Children and teens spend most of their time on school grounds. According to The University of Michigan adolescents spend around 32.5 hours a week around the classroom. That number does not include the extra hours that are made up by after school activities that include sports, clubs and events like dances or award ceremonies. Every parent wants their child to have a normal life. For parents of children with disabilities, this time spent in a school setting can make or break their child.
The environment of school is key to the success of a student. If students do not feel safe or cannot perform to the best of their ability due to limitations of outside factors it can affect their health and stability. If children do not receive the proper education and environment they need, it can lead to ugly consequences and limit them to living to their full potential currently and later down the road in life. There are laws in place that some parents do not know about that can help protect their kids’ lives in the classroom and on school grounds.
Section 504 of the Rehabilitation Act of 1973, is a civil rights law that forbids discrimination such as exclusion or denial of benefits due to a person’s disability. This law touches all programs or activities that receive federal financial assistance or that are managed by the government. Under the law, the programs or organizations that receive financial assistance includes more than just money, it includes donations, services and the use of government space or property. This involves schools, parks, playgrounds, after school programs such as clubs or sports and all the way up to churches. This also means employers that receive funding which includes hospitals or mental health facilities.
Most people believe that disabilities are ones that are visible, this is not true. Section 504 recognizes and guards the rights of individuals with “invisible disabilities” as well. These include depression, alcoholism, drug addiction, diabetes, learning disabilities, allergies and chronic illness. The civil rights act considers individuals with disabilities as people with a physical or mental impairment that limits one or more major life activity, people who have a history of this or regarded as having this. Some of the major life activities include taking care of one’s self, working, hearing, seeing, performing manual tasks or learning.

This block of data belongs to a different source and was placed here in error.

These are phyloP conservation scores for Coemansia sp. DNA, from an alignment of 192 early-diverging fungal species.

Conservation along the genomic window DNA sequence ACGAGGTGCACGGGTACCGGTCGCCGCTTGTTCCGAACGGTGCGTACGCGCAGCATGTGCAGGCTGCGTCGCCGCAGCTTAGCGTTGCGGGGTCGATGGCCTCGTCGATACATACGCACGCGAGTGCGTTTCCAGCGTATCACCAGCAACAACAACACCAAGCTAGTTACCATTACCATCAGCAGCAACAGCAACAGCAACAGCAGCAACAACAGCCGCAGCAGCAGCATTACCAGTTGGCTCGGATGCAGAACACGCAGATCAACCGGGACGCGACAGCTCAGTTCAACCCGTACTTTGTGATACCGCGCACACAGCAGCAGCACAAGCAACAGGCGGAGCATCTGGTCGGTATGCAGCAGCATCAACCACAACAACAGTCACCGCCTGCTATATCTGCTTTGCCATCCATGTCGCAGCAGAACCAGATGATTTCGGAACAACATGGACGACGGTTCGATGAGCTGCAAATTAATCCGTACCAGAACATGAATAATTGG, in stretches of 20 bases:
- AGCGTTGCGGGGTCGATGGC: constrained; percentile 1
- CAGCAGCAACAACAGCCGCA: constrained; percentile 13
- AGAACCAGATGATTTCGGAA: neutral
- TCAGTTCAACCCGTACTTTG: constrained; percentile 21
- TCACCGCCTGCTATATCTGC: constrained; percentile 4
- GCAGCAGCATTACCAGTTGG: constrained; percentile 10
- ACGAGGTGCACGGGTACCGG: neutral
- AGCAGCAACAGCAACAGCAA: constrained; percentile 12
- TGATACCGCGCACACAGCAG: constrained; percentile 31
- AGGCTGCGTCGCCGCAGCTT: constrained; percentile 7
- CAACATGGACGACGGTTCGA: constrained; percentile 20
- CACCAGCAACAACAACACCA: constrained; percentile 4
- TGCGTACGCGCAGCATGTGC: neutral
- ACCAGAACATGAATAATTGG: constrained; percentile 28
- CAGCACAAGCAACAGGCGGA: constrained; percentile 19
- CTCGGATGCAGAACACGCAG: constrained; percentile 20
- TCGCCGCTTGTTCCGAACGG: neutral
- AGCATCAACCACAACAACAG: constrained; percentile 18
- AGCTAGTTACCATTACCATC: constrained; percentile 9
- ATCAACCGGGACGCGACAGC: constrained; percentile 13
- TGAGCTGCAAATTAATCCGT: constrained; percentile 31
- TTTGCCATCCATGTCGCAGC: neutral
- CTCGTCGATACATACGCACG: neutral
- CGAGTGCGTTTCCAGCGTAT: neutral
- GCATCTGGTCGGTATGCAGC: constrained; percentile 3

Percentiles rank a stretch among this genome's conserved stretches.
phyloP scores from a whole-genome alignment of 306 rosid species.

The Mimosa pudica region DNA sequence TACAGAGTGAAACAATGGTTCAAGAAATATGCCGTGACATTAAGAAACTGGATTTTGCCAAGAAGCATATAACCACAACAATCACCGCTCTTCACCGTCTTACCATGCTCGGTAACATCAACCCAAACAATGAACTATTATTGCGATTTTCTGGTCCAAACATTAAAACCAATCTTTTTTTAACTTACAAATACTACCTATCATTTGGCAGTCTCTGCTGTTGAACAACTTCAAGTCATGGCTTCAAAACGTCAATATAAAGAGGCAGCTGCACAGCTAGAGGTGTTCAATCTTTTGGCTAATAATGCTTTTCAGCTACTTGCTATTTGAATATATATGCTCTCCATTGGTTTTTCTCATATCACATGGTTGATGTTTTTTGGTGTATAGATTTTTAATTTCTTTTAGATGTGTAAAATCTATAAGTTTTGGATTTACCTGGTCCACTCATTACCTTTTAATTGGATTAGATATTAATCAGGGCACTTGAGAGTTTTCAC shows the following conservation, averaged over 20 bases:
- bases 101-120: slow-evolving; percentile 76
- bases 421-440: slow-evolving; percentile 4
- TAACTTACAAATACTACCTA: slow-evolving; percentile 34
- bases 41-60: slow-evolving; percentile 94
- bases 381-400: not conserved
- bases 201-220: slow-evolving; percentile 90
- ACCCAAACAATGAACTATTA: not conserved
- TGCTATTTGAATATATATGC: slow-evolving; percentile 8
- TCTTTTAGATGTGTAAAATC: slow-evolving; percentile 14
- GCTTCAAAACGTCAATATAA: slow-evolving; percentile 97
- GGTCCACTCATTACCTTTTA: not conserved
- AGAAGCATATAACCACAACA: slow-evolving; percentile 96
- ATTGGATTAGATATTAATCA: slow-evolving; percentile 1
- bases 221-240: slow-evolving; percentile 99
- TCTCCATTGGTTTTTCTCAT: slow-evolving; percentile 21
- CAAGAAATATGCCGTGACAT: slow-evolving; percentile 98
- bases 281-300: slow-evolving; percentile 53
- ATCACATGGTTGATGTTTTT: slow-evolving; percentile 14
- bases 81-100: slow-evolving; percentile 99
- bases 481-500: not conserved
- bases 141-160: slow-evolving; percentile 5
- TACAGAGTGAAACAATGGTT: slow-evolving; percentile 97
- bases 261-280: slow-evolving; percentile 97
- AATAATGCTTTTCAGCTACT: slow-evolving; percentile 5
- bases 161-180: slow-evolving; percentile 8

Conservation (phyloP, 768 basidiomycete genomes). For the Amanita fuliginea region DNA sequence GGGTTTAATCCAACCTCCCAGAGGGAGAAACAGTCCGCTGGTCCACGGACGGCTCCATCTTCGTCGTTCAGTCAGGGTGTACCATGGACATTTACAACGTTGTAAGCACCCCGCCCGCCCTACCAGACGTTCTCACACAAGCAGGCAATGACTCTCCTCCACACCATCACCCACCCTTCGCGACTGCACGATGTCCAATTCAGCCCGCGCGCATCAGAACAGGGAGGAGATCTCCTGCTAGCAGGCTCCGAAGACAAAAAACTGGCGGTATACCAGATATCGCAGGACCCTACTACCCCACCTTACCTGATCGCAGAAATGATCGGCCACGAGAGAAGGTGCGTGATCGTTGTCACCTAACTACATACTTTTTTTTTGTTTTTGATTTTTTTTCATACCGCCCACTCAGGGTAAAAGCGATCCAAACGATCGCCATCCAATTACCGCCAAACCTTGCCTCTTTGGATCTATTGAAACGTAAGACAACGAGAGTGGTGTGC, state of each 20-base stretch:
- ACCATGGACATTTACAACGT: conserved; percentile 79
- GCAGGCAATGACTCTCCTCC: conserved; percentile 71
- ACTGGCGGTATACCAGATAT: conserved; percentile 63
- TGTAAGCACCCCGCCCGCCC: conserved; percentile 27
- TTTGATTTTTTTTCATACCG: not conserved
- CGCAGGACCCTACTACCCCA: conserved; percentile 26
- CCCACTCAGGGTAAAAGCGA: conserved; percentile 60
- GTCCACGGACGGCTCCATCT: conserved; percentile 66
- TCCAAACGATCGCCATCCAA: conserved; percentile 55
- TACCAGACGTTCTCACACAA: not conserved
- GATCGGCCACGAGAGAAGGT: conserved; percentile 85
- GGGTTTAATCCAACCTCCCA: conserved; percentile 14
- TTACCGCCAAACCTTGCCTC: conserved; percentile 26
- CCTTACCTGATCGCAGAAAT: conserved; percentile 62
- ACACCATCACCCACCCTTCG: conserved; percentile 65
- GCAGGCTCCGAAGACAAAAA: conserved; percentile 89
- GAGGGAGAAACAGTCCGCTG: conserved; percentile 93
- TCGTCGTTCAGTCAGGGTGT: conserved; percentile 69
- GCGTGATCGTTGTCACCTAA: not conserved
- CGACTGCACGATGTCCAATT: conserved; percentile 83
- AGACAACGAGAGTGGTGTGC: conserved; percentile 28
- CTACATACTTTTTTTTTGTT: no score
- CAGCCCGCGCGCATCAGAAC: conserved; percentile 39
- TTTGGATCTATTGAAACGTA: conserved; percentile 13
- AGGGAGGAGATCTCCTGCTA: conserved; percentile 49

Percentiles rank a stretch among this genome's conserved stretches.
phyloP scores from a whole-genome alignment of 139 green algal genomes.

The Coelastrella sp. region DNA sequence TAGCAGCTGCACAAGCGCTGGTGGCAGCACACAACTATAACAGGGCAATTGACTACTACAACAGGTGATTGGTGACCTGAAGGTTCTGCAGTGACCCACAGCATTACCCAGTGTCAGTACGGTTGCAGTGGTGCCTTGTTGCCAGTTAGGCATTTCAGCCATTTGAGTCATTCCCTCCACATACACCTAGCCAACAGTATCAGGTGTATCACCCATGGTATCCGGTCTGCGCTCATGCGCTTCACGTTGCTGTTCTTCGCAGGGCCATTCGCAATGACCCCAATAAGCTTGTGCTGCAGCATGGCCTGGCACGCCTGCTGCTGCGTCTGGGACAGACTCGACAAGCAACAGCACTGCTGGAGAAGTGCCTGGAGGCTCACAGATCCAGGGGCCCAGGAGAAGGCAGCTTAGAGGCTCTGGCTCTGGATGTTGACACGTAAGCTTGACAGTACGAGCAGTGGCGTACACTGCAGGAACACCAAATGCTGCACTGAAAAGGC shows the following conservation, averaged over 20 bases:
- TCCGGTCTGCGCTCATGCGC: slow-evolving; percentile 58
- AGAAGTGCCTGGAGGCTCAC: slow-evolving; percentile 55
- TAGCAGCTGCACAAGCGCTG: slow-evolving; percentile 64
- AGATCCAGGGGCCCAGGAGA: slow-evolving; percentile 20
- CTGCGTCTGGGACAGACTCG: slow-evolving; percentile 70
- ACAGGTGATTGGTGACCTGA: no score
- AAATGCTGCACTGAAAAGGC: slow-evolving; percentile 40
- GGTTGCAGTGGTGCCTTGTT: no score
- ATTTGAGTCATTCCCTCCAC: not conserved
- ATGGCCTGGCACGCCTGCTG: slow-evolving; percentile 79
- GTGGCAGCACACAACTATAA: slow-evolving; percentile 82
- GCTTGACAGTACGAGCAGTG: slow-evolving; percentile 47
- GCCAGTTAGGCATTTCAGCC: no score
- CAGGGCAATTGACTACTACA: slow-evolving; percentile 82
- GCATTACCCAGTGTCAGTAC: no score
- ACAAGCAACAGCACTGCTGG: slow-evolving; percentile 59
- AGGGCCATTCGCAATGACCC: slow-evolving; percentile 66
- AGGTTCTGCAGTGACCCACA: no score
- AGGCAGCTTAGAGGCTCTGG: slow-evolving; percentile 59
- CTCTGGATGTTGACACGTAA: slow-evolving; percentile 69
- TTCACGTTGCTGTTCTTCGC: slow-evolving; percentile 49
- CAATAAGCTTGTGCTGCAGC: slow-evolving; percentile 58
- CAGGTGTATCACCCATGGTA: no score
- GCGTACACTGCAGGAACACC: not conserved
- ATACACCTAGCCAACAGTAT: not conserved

This civil rights law would come into play if a child is denied being on honor roll because they receive extra help from classroom aids, is told they cannot go on a field trip because the site is not wheelchair accessible or the school refuses to dispense a medication that the child needs during school hours. Section 504 also will protect children from receiving discipline like being expelled for behavior that is related to their disability. If a student is not being treated fairly, their academic performance will suffer. Not only that but bad feelings associated with school might lead to a child to wanting to drop out before graduation. If teachers or peers are acting a certain way towards a child, how will that give them a view of the word outside of school?
Section 504 also pertains that bullying and harassment based on disability is illegal. The Department of Education’s Guide to Section 504 states the law prohibits harassment and bullying to a student with a disability because it may deny a student equal educational opportunities and can create a hostile environment. An example of this unlawful behavior would be a peer calling names like “stupid” or “spaz” to a person with ADHD. For someone who has Cerebral Palsy this could be another student placing objects to block the path of their wheelchair or making fun of them if they have to wear leg braces. Any type of harassment or bullying to a person with a disability no matter if it is about their appearance, socio economic status or disability is counted as being unlawful. Furthermore, because this law relates to everyone with a disability, acts of discrimination towards parents, grandparents and the general public with disabilities are prohibited as well. Meaningful accommodations must be made so that parents with disabilities can attend school events like parent teacher conferences, plays or sports events. No parent should be left out in the process of giving feedback, praise or watching a loved one perform.